Larvae and adults of many water scavenger beetle species are aquatic or semi-aquatic, but some live in fresh excrement of mammals, in soils rich in humus, or in rotting leaves. Adults are mainly herbivorous, but also eat dead animals tissues; some catch other insects. All larvae are carnivorous and cannibalistic if given the opportunity.
The aquatic species live in calm ponds, in quiet areas of lakes or in placid streams with abundant vegetation.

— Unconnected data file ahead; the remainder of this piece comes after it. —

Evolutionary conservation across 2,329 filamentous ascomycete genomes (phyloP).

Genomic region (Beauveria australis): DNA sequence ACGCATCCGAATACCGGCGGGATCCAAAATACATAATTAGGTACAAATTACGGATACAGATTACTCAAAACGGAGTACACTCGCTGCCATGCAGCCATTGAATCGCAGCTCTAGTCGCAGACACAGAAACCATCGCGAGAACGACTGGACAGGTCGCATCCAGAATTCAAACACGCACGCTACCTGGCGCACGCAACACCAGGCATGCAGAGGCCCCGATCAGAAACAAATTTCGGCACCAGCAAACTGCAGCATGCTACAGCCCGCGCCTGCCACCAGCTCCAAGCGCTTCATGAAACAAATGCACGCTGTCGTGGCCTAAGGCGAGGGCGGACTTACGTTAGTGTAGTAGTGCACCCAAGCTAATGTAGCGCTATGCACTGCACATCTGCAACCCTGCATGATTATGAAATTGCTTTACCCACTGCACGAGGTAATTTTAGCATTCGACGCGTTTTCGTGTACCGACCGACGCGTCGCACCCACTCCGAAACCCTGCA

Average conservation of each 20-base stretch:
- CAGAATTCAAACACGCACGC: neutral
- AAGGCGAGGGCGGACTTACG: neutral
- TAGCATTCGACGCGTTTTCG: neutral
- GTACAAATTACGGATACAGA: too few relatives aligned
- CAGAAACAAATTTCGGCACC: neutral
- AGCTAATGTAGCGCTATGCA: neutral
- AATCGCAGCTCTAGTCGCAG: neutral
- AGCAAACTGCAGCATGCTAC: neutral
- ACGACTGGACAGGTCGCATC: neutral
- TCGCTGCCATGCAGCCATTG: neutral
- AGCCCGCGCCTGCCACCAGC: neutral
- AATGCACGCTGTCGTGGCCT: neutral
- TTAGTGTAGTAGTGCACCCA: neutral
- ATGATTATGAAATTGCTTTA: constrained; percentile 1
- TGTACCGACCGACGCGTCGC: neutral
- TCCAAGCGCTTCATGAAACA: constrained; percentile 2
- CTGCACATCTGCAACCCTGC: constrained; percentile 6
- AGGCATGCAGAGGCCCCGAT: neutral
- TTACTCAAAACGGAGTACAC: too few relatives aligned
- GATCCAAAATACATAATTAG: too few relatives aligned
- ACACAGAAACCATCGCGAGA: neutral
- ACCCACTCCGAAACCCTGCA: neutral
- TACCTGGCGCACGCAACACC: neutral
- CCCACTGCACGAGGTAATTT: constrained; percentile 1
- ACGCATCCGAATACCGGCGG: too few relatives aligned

It is easy to mistake water scavenger beetles for the diving beetles, but they can be differentiated by the fact that the water scavenger beetles have the antennas shorter than the maxillary palps, that they go up head first on the surface to renew their air bubble (diving beetles go up the posterior part first), and that they swim by moving their legs alternately (diving beetles swim by moving their legs simultaneously).
The Bhutan stamp depicts a water scavenger beetle, although the legend indicates that the insect is a diving beetle.